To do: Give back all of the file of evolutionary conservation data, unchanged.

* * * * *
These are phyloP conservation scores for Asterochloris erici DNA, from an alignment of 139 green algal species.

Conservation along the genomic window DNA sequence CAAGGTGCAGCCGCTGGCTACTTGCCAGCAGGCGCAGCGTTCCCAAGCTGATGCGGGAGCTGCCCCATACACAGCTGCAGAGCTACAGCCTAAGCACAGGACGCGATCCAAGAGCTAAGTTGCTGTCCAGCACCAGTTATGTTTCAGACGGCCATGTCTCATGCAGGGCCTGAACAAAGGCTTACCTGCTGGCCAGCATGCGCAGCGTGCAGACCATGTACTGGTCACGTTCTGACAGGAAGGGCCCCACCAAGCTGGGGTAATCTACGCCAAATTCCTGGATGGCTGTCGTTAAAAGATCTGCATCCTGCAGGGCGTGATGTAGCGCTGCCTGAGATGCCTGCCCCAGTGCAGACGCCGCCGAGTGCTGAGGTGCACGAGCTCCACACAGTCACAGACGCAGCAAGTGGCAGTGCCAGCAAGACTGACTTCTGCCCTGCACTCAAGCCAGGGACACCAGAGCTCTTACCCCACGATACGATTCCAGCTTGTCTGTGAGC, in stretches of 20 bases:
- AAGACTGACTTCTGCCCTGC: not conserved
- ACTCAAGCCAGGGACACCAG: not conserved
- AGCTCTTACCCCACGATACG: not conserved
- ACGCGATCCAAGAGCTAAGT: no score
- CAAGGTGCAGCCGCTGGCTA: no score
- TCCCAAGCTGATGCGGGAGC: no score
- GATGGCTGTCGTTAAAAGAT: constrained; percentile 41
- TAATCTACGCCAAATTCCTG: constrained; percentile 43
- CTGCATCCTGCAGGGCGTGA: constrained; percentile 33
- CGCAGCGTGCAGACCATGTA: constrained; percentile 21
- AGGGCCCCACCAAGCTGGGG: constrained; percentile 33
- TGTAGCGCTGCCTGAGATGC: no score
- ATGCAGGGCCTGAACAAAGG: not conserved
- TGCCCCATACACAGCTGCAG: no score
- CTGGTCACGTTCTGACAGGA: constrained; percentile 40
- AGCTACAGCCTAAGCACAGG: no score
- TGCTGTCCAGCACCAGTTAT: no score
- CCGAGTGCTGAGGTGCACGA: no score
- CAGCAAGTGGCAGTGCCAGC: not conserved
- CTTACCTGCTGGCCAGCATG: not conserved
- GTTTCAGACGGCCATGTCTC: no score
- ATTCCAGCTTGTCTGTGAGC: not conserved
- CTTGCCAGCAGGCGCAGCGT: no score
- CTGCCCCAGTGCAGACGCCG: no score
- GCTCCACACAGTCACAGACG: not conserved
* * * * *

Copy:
These are phyloP conservation scores for Asterochloris erici DNA, from an alignment of 139 green algal species.

Conservation along the genomic window DNA sequence CAAGGTGCAGCCGCTGGCTACTTGCCAGCAGGCGCAGCGTTCCCAAGCTGATGCGGGAGCTGCCCCATACACAGCTGCAGAGCTACAGCCTAAGCACAGGACGCGATCCAAGAGCTAAGTTGCTGTCCAGCACCAGTTATGTTTCAGACGGCCATGTCTCATGCAGGGCCTGAACAAAGGCTTACCTGCTGGCCAGCATGCGCAGCGTGCAGACCATGTACTGGTCACGTTCTGACAGGAAGGGCCCCACCAAGCTGGGGTAATCTACGCCAAATTCCTGGATGGCTGTCGTTAAAAGATCTGCATCCTGCAGGGCGTGATGTAGCGCTGCCTGAGATGCCTGCCCCAGTGCAGACGCCGCCGAGTGCTGAGGTGCACGAGCTCCACACAGTCACAGACGCAGCAAGTGGCAGTGCCAGCAAGACTGACTTCTGCCCTGCACTCAAGCCAGGGACACCAGAGCTCTTACCCCACGATACGATTCCAGCTTGTCTGTGAGC, in stretches of 20 bases:
- AAGACTGACTTCTGCCCTGC: not conserved
- ACTCAAGCCAGGGACACCAG: not conserved
- AGCTCTTACCCCACGATACG: not conserved
- ACGCGATCCAAGAGCTAAGT: no score
- CAAGGTGCAGCCGCTGGCTA: no score
- TCCCAAGCTGATGCGGGAGC: no score
- GATGGCTGTCGTTAAAAGAT: constrained; percentile 41
- TAATCTACGCCAAATTCCTG: constrained; percentile 43
- CTGCATCCTGCAGGGCGTGA: constrained; percentile 33
- CGCAGCGTGCAGACCATGTA: constrained; percentile 21
- AGGGCCCCACCAAGCTGGGG: constrained; percentile 33
- TGTAGCGCTGCCTGAGATGC: no score
- ATGCAGGGCCTGAACAAAGG: not conserved
- TGCCCCATACACAGCTGCAG: no score
- CTGGTCACGTTCTGACAGGA: constrained; percentile 40
- AGCTACAGCCTAAGCACAGG: no score
- TGCTGTCCAGCACCAGTTAT: no score
- CCGAGTGCTGAGGTGCACGA: no score
- CAGCAAGTGGCAGTGCCAGC: not conserved
- CTTACCTGCTGGCCAGCATG: not conserved
- GTTTCAGACGGCCATGTCTC: no score
- ATTCCAGCTTGTCTGTGAGC: not conserved
- CTTGCCAGCAGGCGCAGCGT: no score
- CTGCCCCAGTGCAGACGCCG: no score
- GCTCCACACAGTCACAGACG: not conserved